As an officer of the East India Company, Captain Cox was appointed Superintendent of Palongkee outpost after Warren Hastings became Governor of Bengal. Captain Cox was specially mobilised to deal with a century-long conflict between Arakan refugees and local Rakhains (see Rakhine State). He embarked upon the mammoth task of rehabilitating refugees in the area and made significant progress. A premature death took Captain Cox in 1799 before he could finish his work. To commemorate his role in rehabilitation work a market was established and named after him: Cox's Bazar ("Cox's Market").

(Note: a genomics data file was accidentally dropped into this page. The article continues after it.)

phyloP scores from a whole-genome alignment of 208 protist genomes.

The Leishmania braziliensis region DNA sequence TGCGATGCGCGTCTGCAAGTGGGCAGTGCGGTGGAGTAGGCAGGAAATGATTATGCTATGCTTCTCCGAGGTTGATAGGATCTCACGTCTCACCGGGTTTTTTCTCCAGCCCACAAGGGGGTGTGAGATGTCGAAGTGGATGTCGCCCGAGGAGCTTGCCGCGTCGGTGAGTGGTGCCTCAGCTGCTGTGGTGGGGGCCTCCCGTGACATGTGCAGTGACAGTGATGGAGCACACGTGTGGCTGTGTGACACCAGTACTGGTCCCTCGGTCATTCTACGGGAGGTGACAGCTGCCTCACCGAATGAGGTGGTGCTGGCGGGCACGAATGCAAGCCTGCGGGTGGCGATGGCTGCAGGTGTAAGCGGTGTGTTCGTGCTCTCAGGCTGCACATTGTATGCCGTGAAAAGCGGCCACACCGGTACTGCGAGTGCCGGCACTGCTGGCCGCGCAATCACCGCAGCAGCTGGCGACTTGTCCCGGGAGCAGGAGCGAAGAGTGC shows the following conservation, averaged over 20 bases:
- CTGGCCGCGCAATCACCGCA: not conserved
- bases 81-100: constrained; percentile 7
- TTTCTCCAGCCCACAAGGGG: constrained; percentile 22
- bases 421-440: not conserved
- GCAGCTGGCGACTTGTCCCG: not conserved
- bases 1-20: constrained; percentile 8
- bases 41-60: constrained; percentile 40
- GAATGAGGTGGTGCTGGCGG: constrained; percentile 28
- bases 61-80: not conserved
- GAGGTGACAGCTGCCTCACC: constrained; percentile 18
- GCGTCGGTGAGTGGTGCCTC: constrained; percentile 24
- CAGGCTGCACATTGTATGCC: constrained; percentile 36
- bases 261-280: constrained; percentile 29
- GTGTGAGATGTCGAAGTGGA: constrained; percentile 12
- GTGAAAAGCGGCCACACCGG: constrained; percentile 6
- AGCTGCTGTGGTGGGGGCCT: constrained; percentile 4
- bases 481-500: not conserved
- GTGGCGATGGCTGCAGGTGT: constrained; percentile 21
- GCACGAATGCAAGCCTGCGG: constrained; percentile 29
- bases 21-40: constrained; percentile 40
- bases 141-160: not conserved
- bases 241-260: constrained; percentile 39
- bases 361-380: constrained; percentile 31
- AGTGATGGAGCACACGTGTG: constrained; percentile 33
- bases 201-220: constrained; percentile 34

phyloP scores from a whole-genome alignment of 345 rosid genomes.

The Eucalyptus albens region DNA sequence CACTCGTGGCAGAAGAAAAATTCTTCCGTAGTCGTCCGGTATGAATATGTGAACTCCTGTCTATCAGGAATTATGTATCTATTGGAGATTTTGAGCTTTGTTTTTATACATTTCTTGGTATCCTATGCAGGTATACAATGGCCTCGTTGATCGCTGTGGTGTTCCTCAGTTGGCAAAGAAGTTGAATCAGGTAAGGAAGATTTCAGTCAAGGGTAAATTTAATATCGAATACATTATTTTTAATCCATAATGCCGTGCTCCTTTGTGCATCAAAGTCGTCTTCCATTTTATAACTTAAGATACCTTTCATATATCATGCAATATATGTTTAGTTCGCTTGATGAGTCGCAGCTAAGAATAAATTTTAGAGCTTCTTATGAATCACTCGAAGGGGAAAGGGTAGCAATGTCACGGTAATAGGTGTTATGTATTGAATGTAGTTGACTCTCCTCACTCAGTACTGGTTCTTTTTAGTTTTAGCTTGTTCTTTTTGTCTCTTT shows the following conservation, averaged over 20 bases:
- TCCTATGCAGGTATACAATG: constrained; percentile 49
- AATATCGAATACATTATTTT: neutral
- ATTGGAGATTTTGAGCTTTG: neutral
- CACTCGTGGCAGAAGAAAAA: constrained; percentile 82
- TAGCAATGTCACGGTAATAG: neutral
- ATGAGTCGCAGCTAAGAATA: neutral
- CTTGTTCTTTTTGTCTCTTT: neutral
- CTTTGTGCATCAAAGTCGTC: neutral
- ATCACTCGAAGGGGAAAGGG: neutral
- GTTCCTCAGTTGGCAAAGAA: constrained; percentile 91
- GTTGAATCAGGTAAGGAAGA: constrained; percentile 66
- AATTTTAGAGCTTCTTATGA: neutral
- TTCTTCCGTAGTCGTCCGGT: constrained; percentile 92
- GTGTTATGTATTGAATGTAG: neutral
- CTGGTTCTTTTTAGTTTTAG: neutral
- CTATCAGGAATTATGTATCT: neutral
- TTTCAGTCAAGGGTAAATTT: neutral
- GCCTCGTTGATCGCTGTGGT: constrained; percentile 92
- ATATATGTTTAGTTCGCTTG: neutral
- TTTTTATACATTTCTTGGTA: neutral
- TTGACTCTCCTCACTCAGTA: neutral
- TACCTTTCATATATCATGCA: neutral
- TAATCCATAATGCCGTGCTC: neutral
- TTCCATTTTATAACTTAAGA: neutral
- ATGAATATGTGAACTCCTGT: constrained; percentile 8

Cox was a member of the Asiatic Society, contributing scholarly articles on Asian culture to its journal Asiatic Researches. He is most noted for his theory of the origin of chess as a four-player game, known as the Cox-Forbes theory.
- G. P. Ramachandra (September 1981). "Captain Hiram Cox's Mission to Burma, 1796-1798: A Case of Irrational Behaviour in Diplomacy". Cambridge University Press. Retrieved 2012-12-27.
- Literary Gazette and Journal of Belles Lettres, Arts, Sciences, Volume 8. 1842-08-07. Retrieved 2012-12-27.
- "CAPTAIN HIRAM COX 1760-1799. COX'S BAZAR, BANGLADESH". http://bangladeshunlocked.blogspot.com. Retrieved 2012-12-27.
- Duncan Forbes (linguist) (1860). The History of Chess. Wm H ALLEN & Co. Retrieved 2012-12-27.